Working Capital Lines for Apparel Companies

Working Capital Lines for Apparel CompaniesIf you own an apparel company, the fact that many clothing retail stores pay for orders in 60 or even 90 day can be somewhat aggravating. Usually it means that all your working capital is tied up in your items or in the accounts receivable. But you often find yourself needing cash now to pay the salaries of your employees, to manufacture clothes, and to pay for overhead and utilities. Fortunately, it is possible (though not always likely) to obtain working capital lines for apparel companies.

How a Line of Credit Works

The way a line of credit works is simple, as it is much like using a credit card. You have a preapproved limit, and you can borrow any amount of money up to that limit. The lender usually has no say as to how you spend the money, unlike a mortgage or a car loan in which the money you get has to be used to buy a house or a car. You only pay interest for the amount of money you actually borrow, but there may be some fees even if you don’t use the line of credit at all. The fact that it is available for you to use has to be paid for. You also have to pay a minimum amount towards the loan each month, with the balance carried over and generating interest.

However, for a line of credit the amount you can borrow is often more than what a credit card will grant you, and the interest you have to pay is also lower with a line of credit.

Advantages of a Working Capital Line of Credit

A line of credit can be very useful, especially for your apparel company if the sales are unpredictable and there is a significant delay in the payment for your products. The line of credit offers you the money you need immediately, and you only borrow what you need. If a lot of money has come in, then you don’t have to borrow more than what is really necessary. But if the money is still all tied up, then you have the line of credit to use for your business expenditures.

Disadvantages of a Line of Credit

Keep in mind, however, that a backup plan is almost always crucial. Lines of credit can be very rare, and especially if you don’t have any collateral to offer. A line of credit is also very easy to abuse. The rules are very stringent as to who can avail of this type of financing. Often your apparel company has to be well-established already, with at least two years under its belt and revenues approaching half a million dollars. Your own credit history will also be investigated as well.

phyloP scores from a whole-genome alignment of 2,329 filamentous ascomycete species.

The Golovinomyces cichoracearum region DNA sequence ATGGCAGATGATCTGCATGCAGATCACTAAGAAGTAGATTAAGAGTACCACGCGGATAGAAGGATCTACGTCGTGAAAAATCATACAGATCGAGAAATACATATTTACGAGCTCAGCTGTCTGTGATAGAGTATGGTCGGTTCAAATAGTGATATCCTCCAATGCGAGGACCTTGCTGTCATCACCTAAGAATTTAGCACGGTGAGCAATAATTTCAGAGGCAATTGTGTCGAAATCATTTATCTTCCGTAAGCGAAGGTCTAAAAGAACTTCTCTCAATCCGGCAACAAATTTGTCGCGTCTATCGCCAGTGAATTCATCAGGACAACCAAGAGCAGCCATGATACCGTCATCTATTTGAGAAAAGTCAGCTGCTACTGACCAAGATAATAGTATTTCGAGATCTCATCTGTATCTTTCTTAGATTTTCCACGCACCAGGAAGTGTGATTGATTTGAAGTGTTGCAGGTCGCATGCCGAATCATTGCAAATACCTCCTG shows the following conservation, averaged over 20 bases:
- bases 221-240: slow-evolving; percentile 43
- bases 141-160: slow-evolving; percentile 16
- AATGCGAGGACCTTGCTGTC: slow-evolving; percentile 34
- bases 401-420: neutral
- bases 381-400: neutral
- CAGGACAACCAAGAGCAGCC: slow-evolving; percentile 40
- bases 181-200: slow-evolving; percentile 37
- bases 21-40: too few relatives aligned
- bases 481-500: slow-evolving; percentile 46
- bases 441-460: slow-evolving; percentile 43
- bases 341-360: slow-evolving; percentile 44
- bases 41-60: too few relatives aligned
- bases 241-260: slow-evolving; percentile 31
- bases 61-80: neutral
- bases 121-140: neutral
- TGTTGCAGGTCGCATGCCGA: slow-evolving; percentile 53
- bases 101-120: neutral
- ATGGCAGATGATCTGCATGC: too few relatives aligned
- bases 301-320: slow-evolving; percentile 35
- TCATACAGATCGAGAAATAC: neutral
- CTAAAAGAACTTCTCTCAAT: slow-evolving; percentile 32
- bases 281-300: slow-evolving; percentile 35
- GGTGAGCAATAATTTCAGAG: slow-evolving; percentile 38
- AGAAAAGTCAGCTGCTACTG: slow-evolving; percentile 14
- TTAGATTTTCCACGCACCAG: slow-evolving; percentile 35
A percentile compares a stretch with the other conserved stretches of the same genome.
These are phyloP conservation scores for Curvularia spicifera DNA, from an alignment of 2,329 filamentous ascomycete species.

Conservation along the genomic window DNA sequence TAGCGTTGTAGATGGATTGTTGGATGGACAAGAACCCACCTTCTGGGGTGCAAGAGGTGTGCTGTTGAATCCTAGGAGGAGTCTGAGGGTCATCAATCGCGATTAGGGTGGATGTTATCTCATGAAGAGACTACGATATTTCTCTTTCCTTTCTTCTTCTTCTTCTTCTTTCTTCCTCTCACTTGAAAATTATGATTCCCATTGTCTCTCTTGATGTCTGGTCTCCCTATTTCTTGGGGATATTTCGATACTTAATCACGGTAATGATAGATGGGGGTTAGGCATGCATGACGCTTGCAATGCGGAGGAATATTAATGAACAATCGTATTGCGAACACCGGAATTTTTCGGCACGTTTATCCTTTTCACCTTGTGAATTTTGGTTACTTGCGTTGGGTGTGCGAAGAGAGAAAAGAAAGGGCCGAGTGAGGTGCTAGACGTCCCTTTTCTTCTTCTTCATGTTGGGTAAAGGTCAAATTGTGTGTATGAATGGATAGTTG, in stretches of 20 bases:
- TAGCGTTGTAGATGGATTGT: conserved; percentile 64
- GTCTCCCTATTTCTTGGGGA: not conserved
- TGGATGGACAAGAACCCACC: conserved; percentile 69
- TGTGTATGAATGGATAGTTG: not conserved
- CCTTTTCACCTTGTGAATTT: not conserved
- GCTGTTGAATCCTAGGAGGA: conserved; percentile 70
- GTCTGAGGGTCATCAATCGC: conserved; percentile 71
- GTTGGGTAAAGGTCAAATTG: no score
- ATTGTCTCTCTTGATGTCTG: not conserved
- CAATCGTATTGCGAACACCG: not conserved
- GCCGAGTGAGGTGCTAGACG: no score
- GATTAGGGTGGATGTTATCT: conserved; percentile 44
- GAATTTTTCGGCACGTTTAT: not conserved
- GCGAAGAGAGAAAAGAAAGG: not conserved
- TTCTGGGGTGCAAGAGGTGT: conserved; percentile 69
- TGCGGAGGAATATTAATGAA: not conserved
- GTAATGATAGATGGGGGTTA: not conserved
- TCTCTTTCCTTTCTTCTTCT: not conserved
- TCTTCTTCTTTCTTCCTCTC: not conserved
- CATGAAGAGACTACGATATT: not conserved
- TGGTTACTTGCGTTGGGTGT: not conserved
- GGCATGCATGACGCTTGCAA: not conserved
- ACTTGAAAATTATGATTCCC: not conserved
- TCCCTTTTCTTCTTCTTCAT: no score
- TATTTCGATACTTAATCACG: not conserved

Your limit is also usually set to about 10 to 15 percent of your gross revenue, and if that’s not enough then you may want alternative methods of financing. Finally, often banks may review the terms of working capital lines for apparel companies and then decide not to renew the privilege. You should make sure that you have backup plans so that you don’t run out of money to keep your operations going.

How Essential is Factoring for Apparel Companies?

Factoring for apparel companies has always been popular. The textile and apparel company is the first industry in which the factoring method of obtaining fast cash through the sale of accounts receivables became virtually a standard practice. That’s primarily because of how clothes manufacturers and retailers do business. A clothing line offers a set of clothes to a retail store, but the retail store will pay for the clothes anywhere from 30 to 90 days. But with factoring, the clothes manufacturer gets most of the money right away (anywhere from 70% to 80%).

Today, factoring services are expanding in the business sector as many companies across a wide range of industries have come to appreciate the convenience and other advantages of factoring. Yet the textile and apparel industry is still the major player in factoring. According to one study, the majority (54%) of the factoring volume in the US is still with the textile and apparel industry.

While factoring advantages for apparel companies have always been recognized (such as greater cash flow and convenience), many apparel companies are also using due diligence as a way to help predict the future.

Assessing your Future

If you are a designer who sells clothes to retailers, one of the things you may have tried in order to get the capital you need is going to the bank to borrow money. Banks have always been the go-to lenders for working capital. What they will do is investigate your financial health (such as your credit rating) in order to assess the likelihood that you’ll pay back the loan plus the interest.

But because of the current economic climate, banks nowadays are not really in a lending mood even if your credit history is satisfactory. You probably need to put up sizable collateral in order to secure the loan you need. But chances are your loan application may be denied. That’s not really saying that your company has very little chance of succeeding. It only means that banks are quite wary about lending these days.

On the other hand, with factoring services, you may get a more accurate assessment of how your company will perform in the future. The factors will also investigate your company and if they think it is a viable partner, then they will be willing to purchase your invoices. It’s only when factoring companies reject your application that you should really be concerned about your future.

Customer Creditworthiness

Factors also check out the creditworthiness of the retail stores that owe you money. You have to do your own due diligence, of course, but here, the factors perform the same task as well. And if the factor refuses to purchase an invoice involving a smaller retail store, that may be a red flag concerning your future relationship with that particular retail store.

There are many advantages to factoring for apparel companies. If you want your business to operate smoothly and steadily in spite of some challenges, then factoring is certainly something you should consider.